The invention relates to articles used for cleansing purposes, and in particular, to articles designed for receiving cleansers for such cleansing purposes.

BACKGROUND SECTION

Although solid cleansers are highly popular personal cleansers, they are not without problems. One problem associated with using solid cleansers, such as soap bars, is that the bars become very slippery when wet and easily dropped. Another problem associated with solid cleansers is that they eventually become so small and difficult to handle that many consumers discard the solid cleansers once they become small, resulting in waste. A further problem associated with the use of solid cleansers includes the formation of mushy mass. Such mushy mass often results when wet soap bars have softened, typically after sitting in water for a period of time. Mushy mass typically forms on the bottom of the solid cleanser and is quite undesirable and not of great use. Another problem associated with solid cleansers is their general poor lathering ability.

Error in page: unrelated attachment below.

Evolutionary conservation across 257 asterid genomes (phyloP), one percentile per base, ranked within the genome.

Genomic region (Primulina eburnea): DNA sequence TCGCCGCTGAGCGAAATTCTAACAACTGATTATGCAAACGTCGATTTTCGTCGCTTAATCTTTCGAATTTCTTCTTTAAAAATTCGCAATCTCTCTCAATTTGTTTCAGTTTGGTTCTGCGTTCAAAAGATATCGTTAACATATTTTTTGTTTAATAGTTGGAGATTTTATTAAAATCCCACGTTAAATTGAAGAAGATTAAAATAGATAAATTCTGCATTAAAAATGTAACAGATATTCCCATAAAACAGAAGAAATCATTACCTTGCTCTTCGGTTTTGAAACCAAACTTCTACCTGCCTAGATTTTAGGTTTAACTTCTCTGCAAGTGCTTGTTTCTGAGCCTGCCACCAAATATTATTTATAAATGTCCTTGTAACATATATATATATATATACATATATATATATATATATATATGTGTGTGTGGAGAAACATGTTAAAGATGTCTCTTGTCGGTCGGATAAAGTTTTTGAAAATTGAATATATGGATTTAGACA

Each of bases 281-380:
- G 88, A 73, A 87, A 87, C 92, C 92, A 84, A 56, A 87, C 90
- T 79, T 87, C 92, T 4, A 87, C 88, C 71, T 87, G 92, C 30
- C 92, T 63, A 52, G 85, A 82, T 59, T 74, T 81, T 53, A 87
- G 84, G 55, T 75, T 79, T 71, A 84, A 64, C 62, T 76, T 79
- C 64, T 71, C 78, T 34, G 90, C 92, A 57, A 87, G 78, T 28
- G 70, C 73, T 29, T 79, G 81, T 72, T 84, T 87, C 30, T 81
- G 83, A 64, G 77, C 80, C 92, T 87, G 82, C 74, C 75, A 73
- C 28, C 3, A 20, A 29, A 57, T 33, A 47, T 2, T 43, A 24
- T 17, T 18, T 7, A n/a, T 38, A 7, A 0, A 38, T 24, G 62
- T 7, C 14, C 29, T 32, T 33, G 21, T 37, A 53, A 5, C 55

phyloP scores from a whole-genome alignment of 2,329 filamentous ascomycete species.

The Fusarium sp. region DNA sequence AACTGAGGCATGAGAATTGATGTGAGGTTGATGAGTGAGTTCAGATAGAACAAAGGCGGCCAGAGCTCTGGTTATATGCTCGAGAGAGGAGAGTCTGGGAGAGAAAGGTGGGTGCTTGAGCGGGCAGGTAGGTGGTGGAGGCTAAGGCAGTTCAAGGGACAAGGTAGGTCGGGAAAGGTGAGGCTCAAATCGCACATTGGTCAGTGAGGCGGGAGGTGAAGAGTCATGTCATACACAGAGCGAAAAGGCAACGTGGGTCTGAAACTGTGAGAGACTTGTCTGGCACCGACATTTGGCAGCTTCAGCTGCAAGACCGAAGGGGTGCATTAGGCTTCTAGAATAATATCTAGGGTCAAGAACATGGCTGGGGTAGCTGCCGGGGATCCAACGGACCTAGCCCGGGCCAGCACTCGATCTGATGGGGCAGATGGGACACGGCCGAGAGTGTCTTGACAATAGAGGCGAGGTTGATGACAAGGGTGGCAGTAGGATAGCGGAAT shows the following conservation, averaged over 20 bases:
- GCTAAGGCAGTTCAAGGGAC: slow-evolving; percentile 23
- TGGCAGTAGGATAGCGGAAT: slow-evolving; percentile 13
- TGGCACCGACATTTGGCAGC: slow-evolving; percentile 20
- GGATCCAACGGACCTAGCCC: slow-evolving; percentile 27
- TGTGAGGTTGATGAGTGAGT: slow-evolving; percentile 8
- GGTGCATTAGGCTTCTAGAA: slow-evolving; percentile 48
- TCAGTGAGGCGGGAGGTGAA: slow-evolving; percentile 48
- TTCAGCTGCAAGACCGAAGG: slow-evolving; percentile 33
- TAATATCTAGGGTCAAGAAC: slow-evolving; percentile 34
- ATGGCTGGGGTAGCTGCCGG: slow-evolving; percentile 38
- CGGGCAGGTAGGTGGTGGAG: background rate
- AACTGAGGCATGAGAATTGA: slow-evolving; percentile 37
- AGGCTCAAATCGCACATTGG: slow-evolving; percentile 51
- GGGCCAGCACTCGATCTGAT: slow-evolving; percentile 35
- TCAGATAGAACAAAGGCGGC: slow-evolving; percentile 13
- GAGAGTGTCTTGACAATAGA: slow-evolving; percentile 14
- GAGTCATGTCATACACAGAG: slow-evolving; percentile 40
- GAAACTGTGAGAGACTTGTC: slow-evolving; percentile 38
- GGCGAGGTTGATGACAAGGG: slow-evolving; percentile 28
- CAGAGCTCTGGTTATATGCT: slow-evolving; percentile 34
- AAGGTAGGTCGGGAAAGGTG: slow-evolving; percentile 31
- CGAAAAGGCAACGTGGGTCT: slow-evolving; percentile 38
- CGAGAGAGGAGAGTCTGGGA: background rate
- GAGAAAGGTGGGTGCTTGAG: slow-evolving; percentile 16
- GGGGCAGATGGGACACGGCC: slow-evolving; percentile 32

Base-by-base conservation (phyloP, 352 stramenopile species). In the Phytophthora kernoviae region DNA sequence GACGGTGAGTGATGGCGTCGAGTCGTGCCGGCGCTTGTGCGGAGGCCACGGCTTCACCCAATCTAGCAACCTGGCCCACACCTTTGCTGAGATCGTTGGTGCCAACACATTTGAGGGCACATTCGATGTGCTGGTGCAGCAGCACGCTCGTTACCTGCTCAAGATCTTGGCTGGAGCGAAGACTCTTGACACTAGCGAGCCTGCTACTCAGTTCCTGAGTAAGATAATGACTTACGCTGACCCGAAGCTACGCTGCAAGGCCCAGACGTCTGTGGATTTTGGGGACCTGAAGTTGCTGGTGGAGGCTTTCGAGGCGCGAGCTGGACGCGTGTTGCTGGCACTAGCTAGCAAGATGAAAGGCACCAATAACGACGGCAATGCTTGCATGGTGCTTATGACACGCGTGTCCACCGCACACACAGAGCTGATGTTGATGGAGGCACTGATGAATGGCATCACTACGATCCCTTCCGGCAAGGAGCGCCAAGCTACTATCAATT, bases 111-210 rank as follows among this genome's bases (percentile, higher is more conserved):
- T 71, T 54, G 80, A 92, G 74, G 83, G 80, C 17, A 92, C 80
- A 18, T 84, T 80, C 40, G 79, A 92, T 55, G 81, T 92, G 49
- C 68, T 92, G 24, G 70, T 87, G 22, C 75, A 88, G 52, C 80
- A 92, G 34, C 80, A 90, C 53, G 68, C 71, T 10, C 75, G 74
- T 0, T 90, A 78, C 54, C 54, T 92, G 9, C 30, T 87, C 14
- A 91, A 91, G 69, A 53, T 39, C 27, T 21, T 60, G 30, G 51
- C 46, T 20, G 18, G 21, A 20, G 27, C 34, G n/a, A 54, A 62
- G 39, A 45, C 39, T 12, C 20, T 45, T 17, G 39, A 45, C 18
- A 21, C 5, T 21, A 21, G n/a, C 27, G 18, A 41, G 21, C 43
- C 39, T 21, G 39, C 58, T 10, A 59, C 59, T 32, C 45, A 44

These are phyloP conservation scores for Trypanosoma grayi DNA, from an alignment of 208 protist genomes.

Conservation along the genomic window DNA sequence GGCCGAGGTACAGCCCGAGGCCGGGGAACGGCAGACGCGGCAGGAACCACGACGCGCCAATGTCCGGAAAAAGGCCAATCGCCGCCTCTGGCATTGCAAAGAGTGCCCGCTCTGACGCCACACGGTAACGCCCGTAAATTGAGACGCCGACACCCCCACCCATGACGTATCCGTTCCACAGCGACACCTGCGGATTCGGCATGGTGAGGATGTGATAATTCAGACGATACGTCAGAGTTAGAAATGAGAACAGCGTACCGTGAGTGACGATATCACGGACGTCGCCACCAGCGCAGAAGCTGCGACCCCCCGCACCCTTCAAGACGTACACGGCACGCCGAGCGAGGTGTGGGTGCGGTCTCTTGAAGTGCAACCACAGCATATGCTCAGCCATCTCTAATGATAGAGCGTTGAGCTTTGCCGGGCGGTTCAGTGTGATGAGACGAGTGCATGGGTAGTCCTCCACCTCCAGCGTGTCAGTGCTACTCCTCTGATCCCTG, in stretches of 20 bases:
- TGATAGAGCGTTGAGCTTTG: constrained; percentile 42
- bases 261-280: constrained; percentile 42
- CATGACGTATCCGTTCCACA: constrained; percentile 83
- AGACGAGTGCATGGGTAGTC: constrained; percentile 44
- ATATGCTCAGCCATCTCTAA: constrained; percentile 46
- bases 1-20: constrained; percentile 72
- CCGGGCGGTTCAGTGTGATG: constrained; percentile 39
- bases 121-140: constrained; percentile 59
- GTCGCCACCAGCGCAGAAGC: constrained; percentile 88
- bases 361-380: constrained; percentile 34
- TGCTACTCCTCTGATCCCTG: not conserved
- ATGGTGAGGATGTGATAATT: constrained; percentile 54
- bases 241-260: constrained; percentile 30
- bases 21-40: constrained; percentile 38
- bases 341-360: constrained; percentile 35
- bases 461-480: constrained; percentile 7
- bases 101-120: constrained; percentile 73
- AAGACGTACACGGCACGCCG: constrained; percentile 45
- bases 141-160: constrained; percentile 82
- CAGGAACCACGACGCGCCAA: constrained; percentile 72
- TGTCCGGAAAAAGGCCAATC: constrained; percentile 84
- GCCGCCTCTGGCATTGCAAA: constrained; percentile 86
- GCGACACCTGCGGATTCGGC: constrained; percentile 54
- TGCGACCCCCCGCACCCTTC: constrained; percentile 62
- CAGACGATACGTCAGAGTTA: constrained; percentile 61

Certain cleansing implements have been developed to be utilized with solid cleansers or liquid personal washing cleansers and are well known in the art. For example, one well-known cleansing implement includes the sponge generally made of closed cell material, for example, polyurethane foam. However, sponges are generally known to retain moisture and cleansing materials, thereby promoting mold and microbial growth. Another more recent development includes polymer mesh puffs. However, such puffs tend to be rather abrasive and rough on the skin. Further, the puffs are ill-designed for retaining the soaps for any length of period for cleansing.